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Study Finds Disparity In Exposure Of Junk Food Ads Between White Youth And Black, Hispanic Youth

A report released on Tuesday finds that junk food advertising continues to disproportionately target black and Hispanic youth, contributing to health disparities.

From 2013 to 2017, spending on TV advertising for restaurants, food and beverages decreased by 4 percent overall, the researchers found, while spending for programs directed at black teens increased by 50 percent — from $217 million to $333 million — underlining the disparity in exposure to advertising between white and black youth.

The report also found that Hispanic children and teens viewed on average 2 more Spanish-language food ads, in addition to English-language TV ads in 2017.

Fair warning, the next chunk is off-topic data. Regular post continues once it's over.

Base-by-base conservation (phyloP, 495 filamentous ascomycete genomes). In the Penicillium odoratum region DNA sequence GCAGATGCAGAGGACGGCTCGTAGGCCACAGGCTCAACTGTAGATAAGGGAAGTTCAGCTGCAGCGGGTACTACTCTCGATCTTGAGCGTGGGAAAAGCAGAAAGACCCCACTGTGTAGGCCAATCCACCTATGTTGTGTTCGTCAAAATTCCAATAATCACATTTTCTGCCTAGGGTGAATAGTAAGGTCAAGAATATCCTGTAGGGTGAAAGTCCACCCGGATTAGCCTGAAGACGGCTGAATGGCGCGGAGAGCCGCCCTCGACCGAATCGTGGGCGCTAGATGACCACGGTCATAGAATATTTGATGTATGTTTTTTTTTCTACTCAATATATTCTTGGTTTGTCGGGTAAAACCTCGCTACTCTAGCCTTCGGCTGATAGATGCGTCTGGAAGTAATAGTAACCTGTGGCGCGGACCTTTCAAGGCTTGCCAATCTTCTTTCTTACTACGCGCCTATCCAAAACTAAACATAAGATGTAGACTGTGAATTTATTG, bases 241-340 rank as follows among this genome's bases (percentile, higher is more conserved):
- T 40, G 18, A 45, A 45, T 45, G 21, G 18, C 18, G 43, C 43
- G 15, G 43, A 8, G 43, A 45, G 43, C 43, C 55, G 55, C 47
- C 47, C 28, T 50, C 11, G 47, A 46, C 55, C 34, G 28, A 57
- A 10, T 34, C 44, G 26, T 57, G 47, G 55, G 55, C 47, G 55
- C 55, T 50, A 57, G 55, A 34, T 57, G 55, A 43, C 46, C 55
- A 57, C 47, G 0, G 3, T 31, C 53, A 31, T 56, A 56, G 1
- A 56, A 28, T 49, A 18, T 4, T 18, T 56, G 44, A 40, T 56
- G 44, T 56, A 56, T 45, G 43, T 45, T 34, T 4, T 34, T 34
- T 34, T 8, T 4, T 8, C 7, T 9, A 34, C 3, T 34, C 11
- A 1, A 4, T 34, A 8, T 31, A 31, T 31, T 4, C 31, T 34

“Food companies hardly ever market fruit and vegetables, water or healthy juices,” said Jennifer Harris, a lead author of the study and director of marketing initiatives for the Rudd Center for Food Policy and Obesity at the University of Connecticut. “The money put towards such advertisements is less than 3 percent for the general population and less than 1 percent to blacks and Hispanics.”

Researchers from the University of Connecticut, Drexel University and the University of Texas Health Science Center looked at 32 restaurants and food and beverage companies that spent over $100 million each on total TV advertising in 2017.

In total, the food companies spent $11 billion on advertising that year, with 80 percent spent on ads for fast food, candy, sugary drinks and unhealthy snacks.

McDonald’s, Subway, Wendy’s, and Taco Bell ranked at the top…

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